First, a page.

Botanical treasures

From staff to plants, diverse gardens offer much to admire

Thomas Love holds a hula dancer flower at the Western Colorado Botanical Gardens in Grand Junction, where he has been giving tours of the gardens and butterfly house for five years. As the ambassador for the gardens, Thomas researches plants, animals and insects so he can share more with visitors.



The butterflies, birds and bees are busy at the Western Colorado Botanical Gardens.

But don’t worry about bee stings, they are too busy. And so is the gardens’ staff.

Strive, a nonprofit agency that provides services for those with developmental disabilities, takes care of the gardens’ day-to-day operations. The agency employs about 15 clients to run the gardens, and among them is Thomas Love.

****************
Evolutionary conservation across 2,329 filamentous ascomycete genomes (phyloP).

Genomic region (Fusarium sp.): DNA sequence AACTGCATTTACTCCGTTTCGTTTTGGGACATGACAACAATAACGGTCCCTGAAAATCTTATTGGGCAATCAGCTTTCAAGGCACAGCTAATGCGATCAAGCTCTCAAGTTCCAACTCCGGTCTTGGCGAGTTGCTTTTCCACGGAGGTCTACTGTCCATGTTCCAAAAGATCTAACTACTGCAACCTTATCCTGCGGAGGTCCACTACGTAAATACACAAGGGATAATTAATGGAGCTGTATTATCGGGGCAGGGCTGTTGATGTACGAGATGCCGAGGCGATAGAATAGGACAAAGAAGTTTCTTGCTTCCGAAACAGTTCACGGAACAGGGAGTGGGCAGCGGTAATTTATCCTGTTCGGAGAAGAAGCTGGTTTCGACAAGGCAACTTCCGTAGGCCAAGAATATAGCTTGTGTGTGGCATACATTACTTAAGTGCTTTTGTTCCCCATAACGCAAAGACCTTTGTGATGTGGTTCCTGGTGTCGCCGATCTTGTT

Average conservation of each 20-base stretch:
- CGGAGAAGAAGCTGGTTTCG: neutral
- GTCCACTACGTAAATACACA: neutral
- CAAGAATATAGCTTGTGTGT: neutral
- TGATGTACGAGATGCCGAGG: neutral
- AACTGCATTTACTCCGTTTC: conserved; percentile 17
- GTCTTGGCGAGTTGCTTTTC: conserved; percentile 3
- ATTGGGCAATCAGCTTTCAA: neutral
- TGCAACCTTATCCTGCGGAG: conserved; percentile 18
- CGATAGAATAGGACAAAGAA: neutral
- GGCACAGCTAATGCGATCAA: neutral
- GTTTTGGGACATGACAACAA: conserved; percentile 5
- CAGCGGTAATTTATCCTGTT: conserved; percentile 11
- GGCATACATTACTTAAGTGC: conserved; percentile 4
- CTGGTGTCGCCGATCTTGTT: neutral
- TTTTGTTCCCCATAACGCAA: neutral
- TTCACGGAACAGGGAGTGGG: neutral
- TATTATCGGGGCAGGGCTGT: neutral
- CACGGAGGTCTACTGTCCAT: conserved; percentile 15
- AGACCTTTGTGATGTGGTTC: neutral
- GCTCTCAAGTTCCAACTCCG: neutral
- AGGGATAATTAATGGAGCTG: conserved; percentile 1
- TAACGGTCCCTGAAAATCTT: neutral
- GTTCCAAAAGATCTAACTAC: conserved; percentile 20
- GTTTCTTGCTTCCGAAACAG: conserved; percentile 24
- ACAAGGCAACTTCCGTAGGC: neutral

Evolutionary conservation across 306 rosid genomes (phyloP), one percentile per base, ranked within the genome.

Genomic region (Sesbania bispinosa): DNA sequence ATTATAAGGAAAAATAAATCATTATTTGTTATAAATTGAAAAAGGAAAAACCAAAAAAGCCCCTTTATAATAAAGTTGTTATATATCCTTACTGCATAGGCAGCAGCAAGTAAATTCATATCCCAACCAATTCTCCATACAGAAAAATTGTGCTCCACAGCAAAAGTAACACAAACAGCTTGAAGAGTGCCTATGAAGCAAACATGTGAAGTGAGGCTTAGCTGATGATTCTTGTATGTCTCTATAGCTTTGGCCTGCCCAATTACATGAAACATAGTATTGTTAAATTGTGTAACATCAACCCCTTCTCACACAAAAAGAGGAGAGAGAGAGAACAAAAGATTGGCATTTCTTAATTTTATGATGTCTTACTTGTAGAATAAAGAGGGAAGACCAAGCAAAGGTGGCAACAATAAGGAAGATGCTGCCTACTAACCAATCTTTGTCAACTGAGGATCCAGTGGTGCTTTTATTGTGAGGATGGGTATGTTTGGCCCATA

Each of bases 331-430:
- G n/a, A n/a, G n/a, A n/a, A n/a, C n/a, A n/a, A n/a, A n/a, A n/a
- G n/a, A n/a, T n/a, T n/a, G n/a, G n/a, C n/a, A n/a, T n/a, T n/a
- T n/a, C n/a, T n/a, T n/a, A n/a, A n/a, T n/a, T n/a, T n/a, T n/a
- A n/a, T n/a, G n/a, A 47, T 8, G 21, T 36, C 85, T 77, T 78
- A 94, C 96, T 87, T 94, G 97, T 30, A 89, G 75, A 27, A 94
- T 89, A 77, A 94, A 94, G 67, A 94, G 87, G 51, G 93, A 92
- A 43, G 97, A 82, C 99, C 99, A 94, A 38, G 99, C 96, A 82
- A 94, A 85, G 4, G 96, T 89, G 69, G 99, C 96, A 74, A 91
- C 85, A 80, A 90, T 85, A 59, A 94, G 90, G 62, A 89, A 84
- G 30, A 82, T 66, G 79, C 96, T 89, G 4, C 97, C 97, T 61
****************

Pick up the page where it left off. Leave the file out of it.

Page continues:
“Thomas is our spokesperson,” said Carrisa Hall, vocational supervisor for Strive at the gardens.

He loves his job and the gardens. He is knowledgeable, and many visitors ask him to give tours, she said.

As visitors admire the gardens’ beautiful flowers, both tropical and domestic, and spy turtles and koi, they soon realize the venue offers a nice way to spend an afternoon.

The Western Colorado Botanical Gardens, 641 Struthers Ave., is open to the public from 10 a.m. to 5 p.m. Wednesday through Sunday. Learn about the gardens at wcbotanic.org and Strive at strivecolorado.org.


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